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May 1911


Author Affiliations

From the Laboratory of Surgical Research, Harvard University Medical School. Read at the fourteenth meeting of the New England Pediatric Society, Boston, Feb. 25, 1911.

Am J Dis Child. 1911;I(5):376-381. doi:10.1001/archpedi.1911.04100050057005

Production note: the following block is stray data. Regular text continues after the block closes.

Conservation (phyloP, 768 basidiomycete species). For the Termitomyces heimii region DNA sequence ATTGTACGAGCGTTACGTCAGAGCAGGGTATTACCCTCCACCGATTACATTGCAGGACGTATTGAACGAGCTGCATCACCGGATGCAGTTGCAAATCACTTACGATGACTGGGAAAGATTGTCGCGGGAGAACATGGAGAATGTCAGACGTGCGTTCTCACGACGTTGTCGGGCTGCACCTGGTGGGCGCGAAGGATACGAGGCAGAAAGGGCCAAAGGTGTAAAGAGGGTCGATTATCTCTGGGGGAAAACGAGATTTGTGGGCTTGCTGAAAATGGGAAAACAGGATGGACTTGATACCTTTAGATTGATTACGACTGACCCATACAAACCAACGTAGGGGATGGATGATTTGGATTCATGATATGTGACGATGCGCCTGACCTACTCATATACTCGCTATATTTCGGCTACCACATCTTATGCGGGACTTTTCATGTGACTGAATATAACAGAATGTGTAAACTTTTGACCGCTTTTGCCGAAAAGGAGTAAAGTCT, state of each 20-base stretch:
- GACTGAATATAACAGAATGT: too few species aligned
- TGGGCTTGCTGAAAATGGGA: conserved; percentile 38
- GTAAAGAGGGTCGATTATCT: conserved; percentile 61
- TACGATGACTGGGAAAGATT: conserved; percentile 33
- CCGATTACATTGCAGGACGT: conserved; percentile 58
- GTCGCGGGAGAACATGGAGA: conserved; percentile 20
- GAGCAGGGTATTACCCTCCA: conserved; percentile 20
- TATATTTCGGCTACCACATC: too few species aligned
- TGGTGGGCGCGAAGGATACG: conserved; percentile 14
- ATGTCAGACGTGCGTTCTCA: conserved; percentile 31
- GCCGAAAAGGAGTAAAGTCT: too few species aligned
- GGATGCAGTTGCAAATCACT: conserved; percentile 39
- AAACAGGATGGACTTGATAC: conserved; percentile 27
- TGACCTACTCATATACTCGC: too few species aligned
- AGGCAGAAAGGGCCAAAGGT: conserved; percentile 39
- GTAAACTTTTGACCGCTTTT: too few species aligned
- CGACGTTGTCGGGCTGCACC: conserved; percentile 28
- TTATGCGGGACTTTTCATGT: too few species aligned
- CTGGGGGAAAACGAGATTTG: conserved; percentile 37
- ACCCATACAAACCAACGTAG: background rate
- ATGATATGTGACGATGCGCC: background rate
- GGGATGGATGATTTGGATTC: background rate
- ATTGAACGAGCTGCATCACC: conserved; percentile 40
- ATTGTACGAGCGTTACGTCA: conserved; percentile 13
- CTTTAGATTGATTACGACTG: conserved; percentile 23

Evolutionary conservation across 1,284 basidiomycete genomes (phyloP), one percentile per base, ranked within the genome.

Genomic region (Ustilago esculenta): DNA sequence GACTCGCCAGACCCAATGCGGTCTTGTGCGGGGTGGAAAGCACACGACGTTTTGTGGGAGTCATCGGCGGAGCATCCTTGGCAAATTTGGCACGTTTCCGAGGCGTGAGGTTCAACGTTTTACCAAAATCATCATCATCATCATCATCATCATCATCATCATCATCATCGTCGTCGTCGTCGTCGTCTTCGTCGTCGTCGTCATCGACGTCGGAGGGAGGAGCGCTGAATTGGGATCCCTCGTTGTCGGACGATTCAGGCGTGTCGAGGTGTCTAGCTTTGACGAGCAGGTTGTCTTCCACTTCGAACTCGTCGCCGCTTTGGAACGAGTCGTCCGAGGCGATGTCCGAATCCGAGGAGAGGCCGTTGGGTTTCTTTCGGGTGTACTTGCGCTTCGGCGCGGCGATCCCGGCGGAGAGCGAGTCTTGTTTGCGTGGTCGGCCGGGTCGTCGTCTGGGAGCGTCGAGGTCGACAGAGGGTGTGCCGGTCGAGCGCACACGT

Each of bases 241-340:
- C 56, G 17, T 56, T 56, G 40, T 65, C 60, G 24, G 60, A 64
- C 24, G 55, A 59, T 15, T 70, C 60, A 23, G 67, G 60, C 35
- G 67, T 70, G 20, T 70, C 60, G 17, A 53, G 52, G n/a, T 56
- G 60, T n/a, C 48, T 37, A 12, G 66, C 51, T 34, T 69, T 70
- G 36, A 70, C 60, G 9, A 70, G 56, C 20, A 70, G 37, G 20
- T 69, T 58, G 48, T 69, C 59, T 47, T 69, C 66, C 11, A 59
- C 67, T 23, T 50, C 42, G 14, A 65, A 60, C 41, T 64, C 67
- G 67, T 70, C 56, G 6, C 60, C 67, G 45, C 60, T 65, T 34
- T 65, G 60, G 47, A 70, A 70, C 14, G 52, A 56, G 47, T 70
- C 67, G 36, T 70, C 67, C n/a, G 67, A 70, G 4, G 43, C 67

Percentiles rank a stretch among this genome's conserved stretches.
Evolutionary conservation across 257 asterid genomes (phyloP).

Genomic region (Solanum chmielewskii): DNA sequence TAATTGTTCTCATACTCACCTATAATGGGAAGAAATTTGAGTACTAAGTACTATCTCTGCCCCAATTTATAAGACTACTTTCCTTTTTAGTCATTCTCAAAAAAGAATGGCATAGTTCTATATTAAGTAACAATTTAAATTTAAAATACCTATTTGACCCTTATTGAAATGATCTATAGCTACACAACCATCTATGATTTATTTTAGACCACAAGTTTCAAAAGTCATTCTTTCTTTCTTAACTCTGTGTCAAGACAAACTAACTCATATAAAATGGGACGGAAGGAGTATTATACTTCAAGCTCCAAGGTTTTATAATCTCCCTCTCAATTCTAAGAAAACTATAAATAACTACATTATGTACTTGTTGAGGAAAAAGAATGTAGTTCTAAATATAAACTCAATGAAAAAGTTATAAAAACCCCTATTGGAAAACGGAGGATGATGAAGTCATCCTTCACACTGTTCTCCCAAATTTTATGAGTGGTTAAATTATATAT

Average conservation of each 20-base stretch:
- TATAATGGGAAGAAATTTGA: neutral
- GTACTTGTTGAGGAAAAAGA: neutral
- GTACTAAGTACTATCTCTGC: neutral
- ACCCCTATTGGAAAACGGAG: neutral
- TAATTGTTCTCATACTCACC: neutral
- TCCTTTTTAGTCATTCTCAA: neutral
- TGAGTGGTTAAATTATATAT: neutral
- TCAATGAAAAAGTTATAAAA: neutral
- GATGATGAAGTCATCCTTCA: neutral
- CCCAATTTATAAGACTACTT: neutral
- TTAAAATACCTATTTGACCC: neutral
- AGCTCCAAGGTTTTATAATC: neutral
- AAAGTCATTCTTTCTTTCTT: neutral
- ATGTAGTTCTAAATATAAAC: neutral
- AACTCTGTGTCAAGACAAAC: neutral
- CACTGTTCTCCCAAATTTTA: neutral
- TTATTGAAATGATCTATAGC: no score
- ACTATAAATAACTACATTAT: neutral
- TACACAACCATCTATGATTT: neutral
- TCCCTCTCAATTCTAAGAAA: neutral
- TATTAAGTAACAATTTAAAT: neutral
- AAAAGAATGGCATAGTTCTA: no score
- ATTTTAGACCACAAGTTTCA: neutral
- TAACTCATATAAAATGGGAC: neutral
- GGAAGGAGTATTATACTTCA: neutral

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The value of transfusion in infants has been demonstrated in the treatment of hemorrhagic disease of the new-born and in cases of hemorrhage after injuries or operations. That this procedure has not been more frequently and successfully tried in these conditions is probably due to the technical difficulties of the operation in infants, and especially in the new-born infant. The chief difficulty is found in uniting the artery of the donor to the small and inaccessible vein of the infant. The largest superficial veins of a baby's arm are so small that one must resort to the less accessible veins of the thigh which, at the best, are scarcely large enough. However, when once a satisfactory connection is made between artery and vein, a flow of comparatively short duration is sufficient to transfer enough blood for an infant. In a baby weighing 8 pounds, a flow of five minutes corresponds

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